Maddy and Rosemary and I have safely made it to the Spring Break Haven… a sketchy motel that looks like someone died in the bathtub. No, really. There’s a STAIN in the bathtub.
So now Maddy and I are looking for header photos (since we haven’t gotten to the beach YET!) and have found one to put on here until I can get my own shots (no, not tequila) tomorrow.
And… we are looking at Matt’s facebook photos (the boyfriend). He is at Hooter’s having a
helluva good time. We think. And so are we… in the sketchy motel room with the ghost of the person that was murdered in the bathroom. No, really. There is a GHOST in here. We’re pretty sure.
Anyway, Maddy and I have been commenting on Matt’s facebook photos. Um, uh, I do not believe I shall comment on Matt’s facebook photos on this blog.
Maddy comes running out of the bathroom, screaming, “There’s a freaking ghost in the shower with me.”
The saga continues tomorrow…
Spring is here. Sunday to be exact. No more ice! (Surely not!)
It’s time! Time to start the giveaway! This week I will be calling upon Rosemary and Maddy to help me find just the right “stuff” to put in the giveaway box.
The how-to-enter directions will be coming shortly.
Get excited!!!!! Cool stuff!! Free stuff!!
Do you have an appetite for fun?
(This is my last post on the events of 2001. It has been a cathartic experience, perhaps necessary. One I hope has enlightened you as well as enveloped you with memories of James.)
Jarred had the most loving heart of any child I’ve ever known. Many times when I went to pick him up from grade school, he would be standing in front of a child bigger than he was, protecting that child from an apparent bully. I’ve seen him run across the street to help little women with groceries or pick up something they dropped. Even small children, toddlers, who weren’t friendly with people loved Jarred, would climb all over him; even as he began exhibiting signs in his teenage years of odd behavior. Could they still detect his sweet heart in there?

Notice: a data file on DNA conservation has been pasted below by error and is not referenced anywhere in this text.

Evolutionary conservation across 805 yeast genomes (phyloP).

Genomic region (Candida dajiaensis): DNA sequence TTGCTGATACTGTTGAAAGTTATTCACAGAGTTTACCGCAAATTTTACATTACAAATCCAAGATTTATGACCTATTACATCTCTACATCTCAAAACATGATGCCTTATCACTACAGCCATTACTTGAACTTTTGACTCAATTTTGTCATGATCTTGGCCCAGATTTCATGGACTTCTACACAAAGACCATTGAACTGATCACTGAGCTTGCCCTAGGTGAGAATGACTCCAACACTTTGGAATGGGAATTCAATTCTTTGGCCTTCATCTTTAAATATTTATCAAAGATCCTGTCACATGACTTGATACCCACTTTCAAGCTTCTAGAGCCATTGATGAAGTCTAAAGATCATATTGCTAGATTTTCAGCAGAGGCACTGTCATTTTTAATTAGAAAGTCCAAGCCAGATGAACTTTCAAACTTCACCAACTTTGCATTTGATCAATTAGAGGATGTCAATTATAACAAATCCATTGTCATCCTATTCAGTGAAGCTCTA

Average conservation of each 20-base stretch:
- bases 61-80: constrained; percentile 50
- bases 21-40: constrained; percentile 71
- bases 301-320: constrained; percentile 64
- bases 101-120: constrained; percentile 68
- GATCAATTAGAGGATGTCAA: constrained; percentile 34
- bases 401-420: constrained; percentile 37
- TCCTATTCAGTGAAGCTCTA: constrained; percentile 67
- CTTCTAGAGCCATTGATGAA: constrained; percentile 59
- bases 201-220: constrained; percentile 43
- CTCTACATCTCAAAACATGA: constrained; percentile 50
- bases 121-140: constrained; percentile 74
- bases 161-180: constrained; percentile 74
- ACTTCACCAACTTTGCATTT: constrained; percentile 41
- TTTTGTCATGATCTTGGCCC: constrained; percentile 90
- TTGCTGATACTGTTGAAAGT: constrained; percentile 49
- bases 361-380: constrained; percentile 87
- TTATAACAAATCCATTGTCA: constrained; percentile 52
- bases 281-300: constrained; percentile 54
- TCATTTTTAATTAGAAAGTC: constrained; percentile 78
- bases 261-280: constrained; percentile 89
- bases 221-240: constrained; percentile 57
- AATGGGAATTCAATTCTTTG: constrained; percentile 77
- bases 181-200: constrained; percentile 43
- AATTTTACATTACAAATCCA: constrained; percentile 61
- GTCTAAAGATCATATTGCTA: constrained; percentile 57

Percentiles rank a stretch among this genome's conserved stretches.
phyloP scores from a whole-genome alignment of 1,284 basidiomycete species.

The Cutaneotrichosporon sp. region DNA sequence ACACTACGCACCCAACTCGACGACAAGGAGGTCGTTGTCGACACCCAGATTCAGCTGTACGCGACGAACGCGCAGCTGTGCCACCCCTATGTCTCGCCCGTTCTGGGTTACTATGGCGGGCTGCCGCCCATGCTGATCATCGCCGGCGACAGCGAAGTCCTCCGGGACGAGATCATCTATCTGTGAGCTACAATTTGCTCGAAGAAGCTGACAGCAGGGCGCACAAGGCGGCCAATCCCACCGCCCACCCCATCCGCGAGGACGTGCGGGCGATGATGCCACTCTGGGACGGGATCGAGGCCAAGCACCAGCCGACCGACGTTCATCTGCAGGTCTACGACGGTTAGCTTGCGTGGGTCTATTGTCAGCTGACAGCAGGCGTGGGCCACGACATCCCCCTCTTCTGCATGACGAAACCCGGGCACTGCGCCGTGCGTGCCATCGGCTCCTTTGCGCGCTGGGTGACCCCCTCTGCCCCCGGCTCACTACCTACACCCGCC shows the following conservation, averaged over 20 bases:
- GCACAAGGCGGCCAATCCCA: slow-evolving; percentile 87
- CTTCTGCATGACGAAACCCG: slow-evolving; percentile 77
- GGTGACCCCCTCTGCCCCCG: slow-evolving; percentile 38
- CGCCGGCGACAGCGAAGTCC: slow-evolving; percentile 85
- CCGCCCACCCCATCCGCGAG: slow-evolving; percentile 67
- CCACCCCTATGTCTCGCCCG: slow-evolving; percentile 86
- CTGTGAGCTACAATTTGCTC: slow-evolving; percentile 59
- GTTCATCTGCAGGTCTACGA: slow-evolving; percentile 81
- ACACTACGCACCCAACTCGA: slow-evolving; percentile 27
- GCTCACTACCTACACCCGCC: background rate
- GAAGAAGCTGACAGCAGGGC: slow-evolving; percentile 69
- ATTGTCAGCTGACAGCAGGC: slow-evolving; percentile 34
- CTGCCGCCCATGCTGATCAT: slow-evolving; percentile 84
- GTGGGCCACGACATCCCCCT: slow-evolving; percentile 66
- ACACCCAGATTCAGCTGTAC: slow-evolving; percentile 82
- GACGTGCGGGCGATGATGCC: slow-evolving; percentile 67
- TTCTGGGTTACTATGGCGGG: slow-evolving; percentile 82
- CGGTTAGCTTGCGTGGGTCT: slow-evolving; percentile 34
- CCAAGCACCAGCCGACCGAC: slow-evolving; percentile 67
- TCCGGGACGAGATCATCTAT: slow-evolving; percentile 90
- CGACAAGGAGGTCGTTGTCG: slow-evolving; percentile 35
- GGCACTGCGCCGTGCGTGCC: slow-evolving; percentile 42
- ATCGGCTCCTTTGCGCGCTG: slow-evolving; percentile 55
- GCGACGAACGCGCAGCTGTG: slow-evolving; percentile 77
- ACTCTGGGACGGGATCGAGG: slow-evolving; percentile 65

But, also, as a child, Jarred was always “different.” He would have staring episodes as if in a trance. Petit mal seizures? He would grab his ears and complain of the loud water. At first I thought there was some slight autism although I really didn’t know much about that particular devastating illness at the time; however, he was doing okay in school, maybe he would just grow out of whatever childhood oddity he had.
I didn’t realize, when I would find the little guy sitting at night in the dark all alone in our living room, that he was living with monsters. I’ve since learned that’s what people with schizophrenia do. They stay up to protect their families; some sit at the kitchen table all night, vigilant.
I’ve since learned that what a child with a mental illness can hold together in grade school falls apart when that child begins changing classes. No longer is there the same desk to hold on to, the same room with the same students to bring some sort of stability to the chaotic mind. And it did fall apart. The childhood oddities gave way to serious problems with drugs and activities that were just inexplicable. There’s just too much to tell.
“You can’t tell me you don’t see those! They’re right by the window.” Jarred would hide practically in the floorboard, afraid to look but afraid not to lest a hell bird made it’s way into the car. I don’t know what they looked like; he tried to describe them, not believing us when we said they weren’t there.
“There’s a zombie standing right behind me. I can see it in the
mirror.” This was when he was at one of the half-way houses.
He ran into my room and jumped in my bed, scared to death, and as he lay in a fetal position, he said, “I’ve been so scared I couldn’t breathe.”
All he wanted, at 18, when he first really realized something was wrong, was to get well. “What’s wrong with me?”
And then, as time passed, he would cry and say, “I just want to die. Why doesn’t God just let me die?”
The big question I have asked God as well. “Why?”
Part of His answer is in Job 38 – 42.
The earthquake in Japan has burdened my heart and filled me with sorrow. Watching the tsunami waters carry off entire towns is sickening… but I can’t quit watching. I feel I owe them the courtesy and honor of watching their plight, as one goes to the funeral home to honor the loved one of a friend. The constant worry and threat of possible explosions in the nuclear plant worries me for them. I will decide in the near future how I will help them. Monetarily, I’m sure, however small my portion may be.
But what does all this have to do with my writing about James this week? It has to do with empathy. I understand the feeling of being powerless to stop a raging, devastating destroyer. How brave those people were who took videos as the water surged at their feet, tearing their homes and businesses apart, their very life being destroyed as they stood watching.